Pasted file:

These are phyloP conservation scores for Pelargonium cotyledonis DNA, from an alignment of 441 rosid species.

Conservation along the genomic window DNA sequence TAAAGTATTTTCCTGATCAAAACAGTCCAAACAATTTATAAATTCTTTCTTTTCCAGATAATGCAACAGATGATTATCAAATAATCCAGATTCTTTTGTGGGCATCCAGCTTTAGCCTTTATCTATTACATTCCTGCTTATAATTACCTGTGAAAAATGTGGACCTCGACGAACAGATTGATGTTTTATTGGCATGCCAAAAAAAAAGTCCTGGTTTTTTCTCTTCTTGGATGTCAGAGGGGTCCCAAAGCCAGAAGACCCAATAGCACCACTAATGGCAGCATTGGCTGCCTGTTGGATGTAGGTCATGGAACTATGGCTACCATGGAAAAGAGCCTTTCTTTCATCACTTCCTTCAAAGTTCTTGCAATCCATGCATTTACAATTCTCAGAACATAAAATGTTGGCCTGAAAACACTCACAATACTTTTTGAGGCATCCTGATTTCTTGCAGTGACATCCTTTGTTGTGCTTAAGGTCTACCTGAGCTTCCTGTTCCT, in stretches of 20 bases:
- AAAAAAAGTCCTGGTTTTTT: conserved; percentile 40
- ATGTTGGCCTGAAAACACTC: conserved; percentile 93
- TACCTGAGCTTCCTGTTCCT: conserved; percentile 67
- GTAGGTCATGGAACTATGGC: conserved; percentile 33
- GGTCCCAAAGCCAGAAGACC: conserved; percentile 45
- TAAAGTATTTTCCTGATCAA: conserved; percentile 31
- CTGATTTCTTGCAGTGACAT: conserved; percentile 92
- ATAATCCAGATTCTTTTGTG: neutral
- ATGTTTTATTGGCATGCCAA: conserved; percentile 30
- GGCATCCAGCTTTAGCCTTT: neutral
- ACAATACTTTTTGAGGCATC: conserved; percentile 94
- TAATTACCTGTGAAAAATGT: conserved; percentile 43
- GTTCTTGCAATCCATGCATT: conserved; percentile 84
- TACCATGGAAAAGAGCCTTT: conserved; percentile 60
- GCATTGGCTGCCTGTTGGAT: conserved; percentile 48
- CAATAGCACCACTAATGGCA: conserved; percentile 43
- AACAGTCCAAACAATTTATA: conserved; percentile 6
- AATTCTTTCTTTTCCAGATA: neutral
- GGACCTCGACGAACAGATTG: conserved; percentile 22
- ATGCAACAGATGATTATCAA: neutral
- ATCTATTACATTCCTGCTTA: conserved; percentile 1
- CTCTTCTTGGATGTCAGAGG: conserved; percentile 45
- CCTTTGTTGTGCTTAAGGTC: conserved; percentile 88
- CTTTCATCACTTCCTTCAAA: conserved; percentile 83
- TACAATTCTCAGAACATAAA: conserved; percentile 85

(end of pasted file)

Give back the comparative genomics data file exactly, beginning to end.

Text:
These are phyloP conservation scores for Pelargonium cotyledonis DNA, from an alignment of 441 rosid species.

Conservation along the genomic window DNA sequence TAAAGTATTTTCCTGATCAAAACAGTCCAAACAATTTATAAATTCTTTCTTTTCCAGATAATGCAACAGATGATTATCAAATAATCCAGATTCTTTTGTGGGCATCCAGCTTTAGCCTTTATCTATTACATTCCTGCTTATAATTACCTGTGAAAAATGTGGACCTCGACGAACAGATTGATGTTTTATTGGCATGCCAAAAAAAAAGTCCTGGTTTTTTCTCTTCTTGGATGTCAGAGGGGTCCCAAAGCCAGAAGACCCAATAGCACCACTAATGGCAGCATTGGCTGCCTGTTGGATGTAGGTCATGGAACTATGGCTACCATGGAAAAGAGCCTTTCTTTCATCACTTCCTTCAAAGTTCTTGCAATCCATGCATTTACAATTCTCAGAACATAAAATGTTGGCCTGAAAACACTCACAATACTTTTTGAGGCATCCTGATTTCTTGCAGTGACATCCTTTGTTGTGCTTAAGGTCTACCTGAGCTTCCTGTTCCT, in stretches of 20 bases:
- AAAAAAAGTCCTGGTTTTTT: conserved; percentile 40
- ATGTTGGCCTGAAAACACTC: conserved; percentile 93
- TACCTGAGCTTCCTGTTCCT: conserved; percentile 67
- GTAGGTCATGGAACTATGGC: conserved; percentile 33
- GGTCCCAAAGCCAGAAGACC: conserved; percentile 45
- TAAAGTATTTTCCTGATCAA: conserved; percentile 31
- CTGATTTCTTGCAGTGACAT: conserved; percentile 92
- ATAATCCAGATTCTTTTGTG: neutral
- ATGTTTTATTGGCATGCCAA: conserved; percentile 30
- GGCATCCAGCTTTAGCCTTT: neutral
- ACAATACTTTTTGAGGCATC: conserved; percentile 94
- TAATTACCTGTGAAAAATGT: conserved; percentile 43
- GTTCTTGCAATCCATGCATT: conserved; percentile 84
- TACCATGGAAAAGAGCCTTT: conserved; percentile 60
- GCATTGGCTGCCTGTTGGAT: conserved; percentile 48
- CAATAGCACCACTAATGGCA: conserved; percentile 43
- AACAGTCCAAACAATTTATA: conserved; percentile 6
- AATTCTTTCTTTTCCAGATA: neutral
- GGACCTCGACGAACAGATTG: conserved; percentile 22
- ATGCAACAGATGATTATCAA: neutral
- ATCTATTACATTCCTGCTTA: conserved; percentile 1
- CTCTTCTTGGATGTCAGAGG: conserved; percentile 45
- CCTTTGTTGTGCTTAAGGTC: conserved; percentile 88
- CTTTCATCACTTCCTTCAAA: conserved; percentile 83
- TACAATTCTCAGAACATAAA: conserved; percentile 85